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What is the best mathematical representation of a quantum system that has some classical registers and some quantum registers?

I'm asking because I'm considering any "physical" process $\pi()$ that takes no input, but that outputs both classical and quantum values, like for example a tuple $(x, \rho)$, with $x \in \{0,1\}^n$ a classical string, and $\rho$ a quantum state on $m$ qubits, and I'd like to find a kind of Kraus representation of $\pi$.

I wanted to use the usual formalism of CPTP, but it's not clear in which Hilbert space lives $(x, \rho)$... Indeed, usually, a Hilbert space is stable by superposition, but here the first "register" cannot be in superposition. Of course, I could say that $x$ is in fact $|x\rangle$ and therefore the output of $\pi()$ is strictly contained in a Hilbert space of size $2^n$, but then $\pi()$ is not simply $\sigma = \sum_i B_i 1 B_i^\dagger$, as I'd also need to "measure" $\sigma$ to extract a random $x$, and then set $\rho$ to be the matrix $\sigma$ "postselected" on $x$.

Is there some better representation for such process that makes the difference between quantum outputs and classical outputs?

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  • $\begingroup$ I can also recommend Mark Wilde's great book From Classical to Quantum Shannon Theory, that you find on the arxiv: arxiv.org/abs/1106.1445 It contains large sections that concern themselves with Classical-to-Quantum channels, which should be what you're looking for. $\endgroup$ – Johannes Jakob Meyer Mar 12 at 20:54
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CPTP map is a map from operators on one Hilbert space to operators on another Hilbert space (usually we consider only density matrices as inputs and outputs). There are no separated classical registers in this formalism.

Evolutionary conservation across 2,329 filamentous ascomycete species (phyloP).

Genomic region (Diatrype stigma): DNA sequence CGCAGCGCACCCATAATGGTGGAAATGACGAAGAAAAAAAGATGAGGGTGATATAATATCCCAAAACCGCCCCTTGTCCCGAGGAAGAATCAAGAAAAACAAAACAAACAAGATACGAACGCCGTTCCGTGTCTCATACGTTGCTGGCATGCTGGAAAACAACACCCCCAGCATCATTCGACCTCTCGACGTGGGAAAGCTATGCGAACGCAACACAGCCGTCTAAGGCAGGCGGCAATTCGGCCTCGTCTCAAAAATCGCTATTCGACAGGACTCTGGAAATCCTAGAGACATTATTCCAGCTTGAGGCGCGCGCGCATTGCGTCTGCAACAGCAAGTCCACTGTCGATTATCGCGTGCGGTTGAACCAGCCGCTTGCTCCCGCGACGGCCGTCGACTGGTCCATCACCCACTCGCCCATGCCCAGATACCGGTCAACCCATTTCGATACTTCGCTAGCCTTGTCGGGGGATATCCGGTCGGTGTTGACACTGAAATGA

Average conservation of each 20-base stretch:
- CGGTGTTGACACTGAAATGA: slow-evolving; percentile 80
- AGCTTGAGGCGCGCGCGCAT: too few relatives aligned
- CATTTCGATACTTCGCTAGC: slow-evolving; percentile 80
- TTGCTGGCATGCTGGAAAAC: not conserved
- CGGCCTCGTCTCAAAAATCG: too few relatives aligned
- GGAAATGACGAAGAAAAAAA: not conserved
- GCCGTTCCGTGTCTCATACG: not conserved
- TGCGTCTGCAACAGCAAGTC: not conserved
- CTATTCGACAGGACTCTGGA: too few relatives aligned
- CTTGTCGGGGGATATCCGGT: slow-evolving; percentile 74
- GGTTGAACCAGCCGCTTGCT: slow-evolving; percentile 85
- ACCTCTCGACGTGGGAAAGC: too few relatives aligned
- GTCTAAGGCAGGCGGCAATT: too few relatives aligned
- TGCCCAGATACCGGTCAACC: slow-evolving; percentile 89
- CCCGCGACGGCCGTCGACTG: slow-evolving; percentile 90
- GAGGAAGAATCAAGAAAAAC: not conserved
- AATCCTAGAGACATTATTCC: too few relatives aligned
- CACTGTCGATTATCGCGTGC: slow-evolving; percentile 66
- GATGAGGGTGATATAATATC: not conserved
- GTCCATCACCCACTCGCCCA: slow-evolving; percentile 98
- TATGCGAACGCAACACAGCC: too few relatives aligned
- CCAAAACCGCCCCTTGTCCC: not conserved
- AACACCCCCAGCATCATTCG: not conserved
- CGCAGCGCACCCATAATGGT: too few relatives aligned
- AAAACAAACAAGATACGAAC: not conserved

There are some generalizations, though, like this https://en.wikipedia.org/wiki/Quantum_instrument. But in essence the idea is the same as you've described $-$ we model classical register with values $x$ as a quantum register with orthogonal states $|x\rangle$. You can model a measurement in this way, for example. If $\sum_i B_iB_i^\dagger=I$ describes a measurement, then $$\Phi(\rho) = \sum_i |i\rangle\langle i| \otimes B_i \rho B_i^\dagger = \sum_i |i\rangle\langle i| \otimes \frac{B_i \rho B_i^\dagger}{ \text{Tr}(B_i \rho B_i^\dagger)} \cdot \text{Tr}(B_i \rho B_i^\dagger)$$ is a corresponding quantum channel where the first quantum register of the output encodes the classical result $i$ and the second register contains the quantum state after the measurement.

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  • $\begingroup$ Thanks a lot! Just as a side note, it seems that the paper that introduced this instrument is "An Operational Approach to Quantum Probability". $\endgroup$ – tobiasBora Apr 1 at 17:21
  • $\begingroup$ And also, I'm thinking that in order to be as general as possible, $B_i$ should apply to a map applied on $\rho$, not $\rho$ directly, and this map can itself be decomposed into a sum using the Kraus decomposition. $\endgroup$ – tobiasBora Apr 1 at 18:41

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